'The Russians should know the eyes of the world are on them' - Britain and Germany lead call for tougher sanctions on Russia
Russian President Vladimir Putin was accused of "obfuscation and obstruction" over the investigation into the apparent shooting down of flight MH17 by Moscow-backed separatists in eastern Ukraine, as the UK stepped up calls for tougher sanctions.
In a sign of a hardening attitude, David Cameron said Europe and the West must "fundamentally change our approach" unless the Russian president alters course.
UK Foreign Secretary Philip Hammond said Mr Putin could "snap his fingers" and allow a proper investigation to take place at the crash site, but that had not been done.
The comments came as Ukraine's emergency services said separatist rebels had taken all the 196 bodies recovered from the Malaysia Airlines crash site to an unknown location.
Mr Hammond told BBC1's Andrew Marr Show: "The eyes of the world are on Vladimir Putin and what we are seeing from the Russians is obfuscation and obstruction at the moment.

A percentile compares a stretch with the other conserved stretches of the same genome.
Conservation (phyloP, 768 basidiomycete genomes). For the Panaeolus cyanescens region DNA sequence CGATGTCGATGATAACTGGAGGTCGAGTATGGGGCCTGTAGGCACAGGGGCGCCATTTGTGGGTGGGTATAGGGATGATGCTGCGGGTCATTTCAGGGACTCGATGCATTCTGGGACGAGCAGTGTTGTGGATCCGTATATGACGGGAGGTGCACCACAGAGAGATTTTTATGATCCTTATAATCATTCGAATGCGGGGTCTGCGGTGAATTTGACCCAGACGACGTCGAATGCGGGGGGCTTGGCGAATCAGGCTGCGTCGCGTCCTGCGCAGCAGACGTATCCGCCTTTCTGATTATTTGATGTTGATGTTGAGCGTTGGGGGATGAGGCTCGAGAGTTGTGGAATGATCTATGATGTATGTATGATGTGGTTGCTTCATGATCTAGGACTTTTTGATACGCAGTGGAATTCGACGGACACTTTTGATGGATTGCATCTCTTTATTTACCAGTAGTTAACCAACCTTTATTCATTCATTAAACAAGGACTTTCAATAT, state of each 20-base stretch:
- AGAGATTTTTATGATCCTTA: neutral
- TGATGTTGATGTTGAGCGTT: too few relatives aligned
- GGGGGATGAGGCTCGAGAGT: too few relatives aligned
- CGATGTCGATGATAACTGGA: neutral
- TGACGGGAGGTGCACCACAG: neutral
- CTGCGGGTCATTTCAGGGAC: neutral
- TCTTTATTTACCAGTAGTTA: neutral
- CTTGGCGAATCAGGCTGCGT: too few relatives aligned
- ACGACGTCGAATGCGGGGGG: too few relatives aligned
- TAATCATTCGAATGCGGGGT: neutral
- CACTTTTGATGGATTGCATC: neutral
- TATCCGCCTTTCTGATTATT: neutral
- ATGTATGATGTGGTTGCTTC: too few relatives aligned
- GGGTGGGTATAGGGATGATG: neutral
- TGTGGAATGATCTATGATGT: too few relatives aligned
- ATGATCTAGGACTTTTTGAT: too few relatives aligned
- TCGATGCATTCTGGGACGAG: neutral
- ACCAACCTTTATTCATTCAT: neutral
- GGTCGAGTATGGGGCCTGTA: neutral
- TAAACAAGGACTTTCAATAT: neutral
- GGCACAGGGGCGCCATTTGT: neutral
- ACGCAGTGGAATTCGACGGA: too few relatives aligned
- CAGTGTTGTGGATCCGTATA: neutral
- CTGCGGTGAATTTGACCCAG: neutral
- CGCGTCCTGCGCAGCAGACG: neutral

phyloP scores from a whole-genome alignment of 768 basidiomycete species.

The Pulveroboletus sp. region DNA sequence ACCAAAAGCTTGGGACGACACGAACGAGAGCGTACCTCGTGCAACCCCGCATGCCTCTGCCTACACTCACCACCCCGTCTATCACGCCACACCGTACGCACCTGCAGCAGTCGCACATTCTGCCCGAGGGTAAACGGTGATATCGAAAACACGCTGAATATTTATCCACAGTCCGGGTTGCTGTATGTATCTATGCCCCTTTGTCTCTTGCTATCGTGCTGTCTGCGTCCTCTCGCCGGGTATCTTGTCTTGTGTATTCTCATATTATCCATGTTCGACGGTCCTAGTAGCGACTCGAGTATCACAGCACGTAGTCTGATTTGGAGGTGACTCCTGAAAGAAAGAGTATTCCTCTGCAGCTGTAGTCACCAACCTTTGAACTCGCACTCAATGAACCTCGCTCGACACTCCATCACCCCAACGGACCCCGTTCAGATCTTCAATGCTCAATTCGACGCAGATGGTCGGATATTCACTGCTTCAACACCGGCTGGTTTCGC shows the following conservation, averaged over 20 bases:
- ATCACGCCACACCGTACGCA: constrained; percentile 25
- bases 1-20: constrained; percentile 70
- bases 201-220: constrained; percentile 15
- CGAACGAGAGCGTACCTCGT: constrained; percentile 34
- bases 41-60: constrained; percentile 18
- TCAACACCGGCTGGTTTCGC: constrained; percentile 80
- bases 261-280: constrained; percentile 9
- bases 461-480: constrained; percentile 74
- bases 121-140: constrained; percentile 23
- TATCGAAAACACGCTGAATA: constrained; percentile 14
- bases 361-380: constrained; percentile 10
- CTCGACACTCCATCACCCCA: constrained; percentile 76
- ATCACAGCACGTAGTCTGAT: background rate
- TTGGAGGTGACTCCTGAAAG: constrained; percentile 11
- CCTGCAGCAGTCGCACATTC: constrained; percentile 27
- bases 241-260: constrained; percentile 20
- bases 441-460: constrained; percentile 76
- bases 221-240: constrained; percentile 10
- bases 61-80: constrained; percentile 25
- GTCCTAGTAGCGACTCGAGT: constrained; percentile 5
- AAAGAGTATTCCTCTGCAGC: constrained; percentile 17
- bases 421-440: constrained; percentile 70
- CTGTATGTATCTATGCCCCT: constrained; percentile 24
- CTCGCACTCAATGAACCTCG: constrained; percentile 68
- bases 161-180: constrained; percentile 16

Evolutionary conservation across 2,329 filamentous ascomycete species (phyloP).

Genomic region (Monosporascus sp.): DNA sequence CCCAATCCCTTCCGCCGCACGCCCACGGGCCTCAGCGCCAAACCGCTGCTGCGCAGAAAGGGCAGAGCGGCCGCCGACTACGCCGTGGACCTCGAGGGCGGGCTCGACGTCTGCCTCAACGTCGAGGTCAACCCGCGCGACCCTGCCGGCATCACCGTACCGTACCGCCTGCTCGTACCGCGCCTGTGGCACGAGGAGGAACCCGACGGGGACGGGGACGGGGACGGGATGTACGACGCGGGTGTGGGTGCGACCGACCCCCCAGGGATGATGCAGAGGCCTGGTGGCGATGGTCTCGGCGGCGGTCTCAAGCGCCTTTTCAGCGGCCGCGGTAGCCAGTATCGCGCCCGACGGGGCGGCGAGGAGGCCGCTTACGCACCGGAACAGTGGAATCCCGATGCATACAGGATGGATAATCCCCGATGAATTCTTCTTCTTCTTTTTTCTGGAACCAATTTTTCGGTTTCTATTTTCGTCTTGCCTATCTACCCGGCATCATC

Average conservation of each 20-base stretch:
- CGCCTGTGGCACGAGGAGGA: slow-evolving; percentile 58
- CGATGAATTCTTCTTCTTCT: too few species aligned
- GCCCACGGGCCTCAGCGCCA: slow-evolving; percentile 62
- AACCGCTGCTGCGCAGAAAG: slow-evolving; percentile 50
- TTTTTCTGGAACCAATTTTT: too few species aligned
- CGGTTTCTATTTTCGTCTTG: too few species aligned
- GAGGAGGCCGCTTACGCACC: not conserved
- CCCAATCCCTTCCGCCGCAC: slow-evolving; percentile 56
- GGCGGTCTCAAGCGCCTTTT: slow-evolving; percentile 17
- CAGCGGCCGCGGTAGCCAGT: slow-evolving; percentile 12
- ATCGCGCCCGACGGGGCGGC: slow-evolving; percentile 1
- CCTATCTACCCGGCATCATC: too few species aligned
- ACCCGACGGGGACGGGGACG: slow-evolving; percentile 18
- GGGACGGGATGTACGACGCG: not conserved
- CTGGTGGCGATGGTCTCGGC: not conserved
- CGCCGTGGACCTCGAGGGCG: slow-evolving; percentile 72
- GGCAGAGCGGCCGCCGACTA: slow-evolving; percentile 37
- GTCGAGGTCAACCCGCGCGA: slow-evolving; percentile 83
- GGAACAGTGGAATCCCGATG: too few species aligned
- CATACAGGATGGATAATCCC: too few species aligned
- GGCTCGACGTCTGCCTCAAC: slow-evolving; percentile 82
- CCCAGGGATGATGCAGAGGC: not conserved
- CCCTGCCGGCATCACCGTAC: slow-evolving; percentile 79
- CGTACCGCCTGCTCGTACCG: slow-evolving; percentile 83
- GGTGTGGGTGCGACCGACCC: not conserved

"The Russians will have probably more information about this incident than anyone. They are very close by, this is only a few miles from the Russian border, they have got lots of military planes in the area, they are saying nothing.
"What we need is full Russian co-operation. Any evidence they control needs to be turned over to the international investigators. They must use their influence to allow international access to the site, and to secure the evidence and to secure respect for the bodies and the possessions of the victims."
He added: "There is one party in the world who clearly has the ability to snap his fingers and it would be done, and that's Vladimir Putin and for all the fine words we are hearing from Moscow it hasn't happened."
Mr Hammond, who has chaired a series of meetings with Whitehall officials including representatives of the intelligence agencies, said the evidence available about those who were behind the atrocity was not yet strong enough to stand up in court but it would "lead the reasonable person to the unavoidable conclusion that this was a missile fired from rebel-held territory, almost certainly a missile supplied by the Russians".